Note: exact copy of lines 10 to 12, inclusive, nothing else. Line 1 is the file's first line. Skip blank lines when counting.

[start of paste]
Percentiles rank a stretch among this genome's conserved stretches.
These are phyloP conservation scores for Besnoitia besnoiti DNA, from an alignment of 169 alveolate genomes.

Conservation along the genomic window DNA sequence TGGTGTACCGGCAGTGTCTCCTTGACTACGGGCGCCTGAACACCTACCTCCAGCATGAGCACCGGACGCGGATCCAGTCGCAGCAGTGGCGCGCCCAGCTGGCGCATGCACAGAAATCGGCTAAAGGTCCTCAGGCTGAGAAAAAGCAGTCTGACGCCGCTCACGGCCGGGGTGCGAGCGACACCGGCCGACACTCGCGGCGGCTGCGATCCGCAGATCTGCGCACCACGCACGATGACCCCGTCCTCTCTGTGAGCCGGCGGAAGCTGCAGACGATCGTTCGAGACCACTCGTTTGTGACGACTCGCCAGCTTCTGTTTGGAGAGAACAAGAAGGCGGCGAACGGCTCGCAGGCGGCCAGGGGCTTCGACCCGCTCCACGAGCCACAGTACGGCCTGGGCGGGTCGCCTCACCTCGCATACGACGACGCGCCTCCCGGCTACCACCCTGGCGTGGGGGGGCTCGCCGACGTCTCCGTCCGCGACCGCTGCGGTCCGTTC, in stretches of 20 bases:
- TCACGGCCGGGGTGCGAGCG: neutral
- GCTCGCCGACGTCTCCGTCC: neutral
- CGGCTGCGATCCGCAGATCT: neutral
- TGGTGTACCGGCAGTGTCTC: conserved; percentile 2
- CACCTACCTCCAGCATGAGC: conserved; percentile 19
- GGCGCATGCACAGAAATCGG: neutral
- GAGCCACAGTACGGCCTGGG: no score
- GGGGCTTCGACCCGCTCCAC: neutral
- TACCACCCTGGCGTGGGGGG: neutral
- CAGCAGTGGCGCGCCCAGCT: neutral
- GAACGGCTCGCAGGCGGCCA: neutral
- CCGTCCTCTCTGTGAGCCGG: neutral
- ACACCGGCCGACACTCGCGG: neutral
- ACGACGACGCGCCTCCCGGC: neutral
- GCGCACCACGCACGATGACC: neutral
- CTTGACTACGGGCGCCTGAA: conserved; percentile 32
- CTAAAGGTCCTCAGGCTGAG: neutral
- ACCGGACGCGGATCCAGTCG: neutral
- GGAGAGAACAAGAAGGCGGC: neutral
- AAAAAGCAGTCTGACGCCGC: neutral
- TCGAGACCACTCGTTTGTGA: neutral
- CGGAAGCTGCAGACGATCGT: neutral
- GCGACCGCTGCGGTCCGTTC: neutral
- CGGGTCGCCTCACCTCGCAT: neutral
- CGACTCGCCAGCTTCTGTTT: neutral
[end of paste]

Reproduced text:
- GAGCCACAGTACGGCCTGGG: no score
- GGGGCTTCGACCCGCTCCAC: neutral
- TACCACCCTGGCGTGGGGGG: neutral